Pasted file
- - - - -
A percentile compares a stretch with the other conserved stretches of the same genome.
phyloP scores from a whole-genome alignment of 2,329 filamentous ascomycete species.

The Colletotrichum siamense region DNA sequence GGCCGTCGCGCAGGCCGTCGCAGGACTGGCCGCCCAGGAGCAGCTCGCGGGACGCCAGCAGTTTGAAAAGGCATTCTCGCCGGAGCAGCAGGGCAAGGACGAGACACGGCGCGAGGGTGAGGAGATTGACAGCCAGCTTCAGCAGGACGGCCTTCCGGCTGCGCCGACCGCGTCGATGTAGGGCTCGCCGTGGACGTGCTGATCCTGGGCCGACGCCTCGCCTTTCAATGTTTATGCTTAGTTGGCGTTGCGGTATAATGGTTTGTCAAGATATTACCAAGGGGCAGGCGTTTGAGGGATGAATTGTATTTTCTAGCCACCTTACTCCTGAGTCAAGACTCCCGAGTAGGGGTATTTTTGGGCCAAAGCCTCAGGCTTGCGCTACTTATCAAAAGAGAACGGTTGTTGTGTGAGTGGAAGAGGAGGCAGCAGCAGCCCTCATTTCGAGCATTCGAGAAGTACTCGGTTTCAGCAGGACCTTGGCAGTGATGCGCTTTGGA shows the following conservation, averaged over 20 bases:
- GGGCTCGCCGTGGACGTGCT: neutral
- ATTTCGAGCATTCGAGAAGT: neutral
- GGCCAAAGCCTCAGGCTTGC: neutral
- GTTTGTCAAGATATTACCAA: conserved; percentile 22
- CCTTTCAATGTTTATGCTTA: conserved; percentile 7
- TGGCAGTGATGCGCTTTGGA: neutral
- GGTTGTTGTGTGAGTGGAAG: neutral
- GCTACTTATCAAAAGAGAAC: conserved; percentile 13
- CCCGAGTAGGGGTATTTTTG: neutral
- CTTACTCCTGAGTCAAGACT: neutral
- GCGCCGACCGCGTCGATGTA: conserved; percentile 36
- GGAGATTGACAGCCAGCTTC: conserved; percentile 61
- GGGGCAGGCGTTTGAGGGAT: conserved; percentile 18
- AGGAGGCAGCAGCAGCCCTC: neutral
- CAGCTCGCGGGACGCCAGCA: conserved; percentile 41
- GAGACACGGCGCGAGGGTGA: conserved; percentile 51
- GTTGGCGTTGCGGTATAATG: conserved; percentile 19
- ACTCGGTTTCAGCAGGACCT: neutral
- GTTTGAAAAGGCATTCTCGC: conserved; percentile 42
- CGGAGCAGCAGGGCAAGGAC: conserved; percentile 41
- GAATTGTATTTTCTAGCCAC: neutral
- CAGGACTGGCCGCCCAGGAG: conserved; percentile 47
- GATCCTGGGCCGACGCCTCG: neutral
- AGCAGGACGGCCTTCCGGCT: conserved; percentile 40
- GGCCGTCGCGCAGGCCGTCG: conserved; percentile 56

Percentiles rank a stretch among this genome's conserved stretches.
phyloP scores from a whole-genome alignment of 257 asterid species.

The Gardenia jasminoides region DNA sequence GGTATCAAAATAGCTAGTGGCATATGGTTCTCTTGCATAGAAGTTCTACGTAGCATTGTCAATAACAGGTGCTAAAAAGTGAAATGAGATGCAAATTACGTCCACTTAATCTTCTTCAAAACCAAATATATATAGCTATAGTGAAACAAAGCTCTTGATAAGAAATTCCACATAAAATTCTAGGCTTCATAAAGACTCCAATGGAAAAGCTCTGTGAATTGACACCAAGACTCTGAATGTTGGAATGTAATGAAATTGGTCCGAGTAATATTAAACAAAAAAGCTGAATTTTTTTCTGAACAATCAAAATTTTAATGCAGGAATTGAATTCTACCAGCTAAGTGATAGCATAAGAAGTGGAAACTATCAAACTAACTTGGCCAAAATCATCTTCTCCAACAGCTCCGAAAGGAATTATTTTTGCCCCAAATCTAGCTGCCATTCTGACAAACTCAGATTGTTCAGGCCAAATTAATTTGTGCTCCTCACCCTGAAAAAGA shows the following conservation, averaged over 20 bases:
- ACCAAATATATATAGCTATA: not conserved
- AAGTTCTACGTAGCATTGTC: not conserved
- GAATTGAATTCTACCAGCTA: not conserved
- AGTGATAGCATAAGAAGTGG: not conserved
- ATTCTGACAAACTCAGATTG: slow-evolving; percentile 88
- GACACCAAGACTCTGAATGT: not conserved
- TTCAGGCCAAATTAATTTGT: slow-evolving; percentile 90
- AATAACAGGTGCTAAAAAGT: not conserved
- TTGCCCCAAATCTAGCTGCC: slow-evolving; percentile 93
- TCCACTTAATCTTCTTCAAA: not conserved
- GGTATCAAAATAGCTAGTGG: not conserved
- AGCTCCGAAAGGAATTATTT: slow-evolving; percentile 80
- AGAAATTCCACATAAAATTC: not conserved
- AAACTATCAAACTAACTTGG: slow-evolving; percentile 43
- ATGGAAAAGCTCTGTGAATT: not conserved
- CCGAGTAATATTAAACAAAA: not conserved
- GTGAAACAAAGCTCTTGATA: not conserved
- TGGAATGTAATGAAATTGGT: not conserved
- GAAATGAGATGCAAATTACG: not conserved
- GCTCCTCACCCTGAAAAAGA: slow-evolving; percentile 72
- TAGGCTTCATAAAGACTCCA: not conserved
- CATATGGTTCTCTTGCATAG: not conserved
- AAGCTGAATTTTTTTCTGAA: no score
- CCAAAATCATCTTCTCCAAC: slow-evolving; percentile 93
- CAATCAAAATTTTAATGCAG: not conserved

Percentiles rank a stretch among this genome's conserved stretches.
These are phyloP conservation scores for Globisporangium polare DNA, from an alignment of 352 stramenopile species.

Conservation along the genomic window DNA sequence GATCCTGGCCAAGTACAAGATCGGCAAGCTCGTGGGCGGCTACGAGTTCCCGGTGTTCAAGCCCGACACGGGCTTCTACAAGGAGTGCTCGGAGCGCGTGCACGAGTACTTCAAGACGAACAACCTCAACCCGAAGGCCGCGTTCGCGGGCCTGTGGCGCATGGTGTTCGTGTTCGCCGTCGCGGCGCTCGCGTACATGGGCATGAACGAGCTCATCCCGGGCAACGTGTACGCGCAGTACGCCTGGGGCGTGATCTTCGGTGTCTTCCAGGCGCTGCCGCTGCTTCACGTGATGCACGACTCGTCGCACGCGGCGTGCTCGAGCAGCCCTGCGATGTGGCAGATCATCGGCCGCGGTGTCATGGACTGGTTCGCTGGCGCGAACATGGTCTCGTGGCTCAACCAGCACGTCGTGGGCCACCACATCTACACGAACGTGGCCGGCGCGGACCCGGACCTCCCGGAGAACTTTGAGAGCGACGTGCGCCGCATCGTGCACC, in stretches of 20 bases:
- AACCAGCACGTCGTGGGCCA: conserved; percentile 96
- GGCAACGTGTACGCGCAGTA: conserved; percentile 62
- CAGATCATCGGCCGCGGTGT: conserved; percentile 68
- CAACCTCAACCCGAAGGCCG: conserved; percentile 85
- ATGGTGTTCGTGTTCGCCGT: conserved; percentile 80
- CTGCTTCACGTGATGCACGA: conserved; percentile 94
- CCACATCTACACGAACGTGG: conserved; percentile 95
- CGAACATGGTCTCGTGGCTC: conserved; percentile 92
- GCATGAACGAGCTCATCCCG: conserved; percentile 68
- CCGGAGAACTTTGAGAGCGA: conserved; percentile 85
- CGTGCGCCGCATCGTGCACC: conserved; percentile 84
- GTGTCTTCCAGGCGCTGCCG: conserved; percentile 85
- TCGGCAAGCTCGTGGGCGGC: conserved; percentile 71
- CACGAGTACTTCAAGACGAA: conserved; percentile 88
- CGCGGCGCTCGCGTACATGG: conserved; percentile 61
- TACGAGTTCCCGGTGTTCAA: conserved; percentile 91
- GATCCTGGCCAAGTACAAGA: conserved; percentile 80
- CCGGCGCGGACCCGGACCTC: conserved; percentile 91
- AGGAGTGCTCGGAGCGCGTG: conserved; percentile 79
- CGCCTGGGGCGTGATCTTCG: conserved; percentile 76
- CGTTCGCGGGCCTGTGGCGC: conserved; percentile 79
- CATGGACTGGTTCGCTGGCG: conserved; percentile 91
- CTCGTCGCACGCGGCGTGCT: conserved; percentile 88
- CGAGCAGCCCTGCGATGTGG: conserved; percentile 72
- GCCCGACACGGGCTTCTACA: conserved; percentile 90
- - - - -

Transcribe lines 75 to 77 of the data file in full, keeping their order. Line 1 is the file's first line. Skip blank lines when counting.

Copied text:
- TACGAGTTCCCGGTGTTCAA: conserved; percentile 91
- GATCCTGGCCAAGTACAAGA: conserved; percentile 80
- CCGGCGCGGACCCGGACCTC: conserved; percentile 91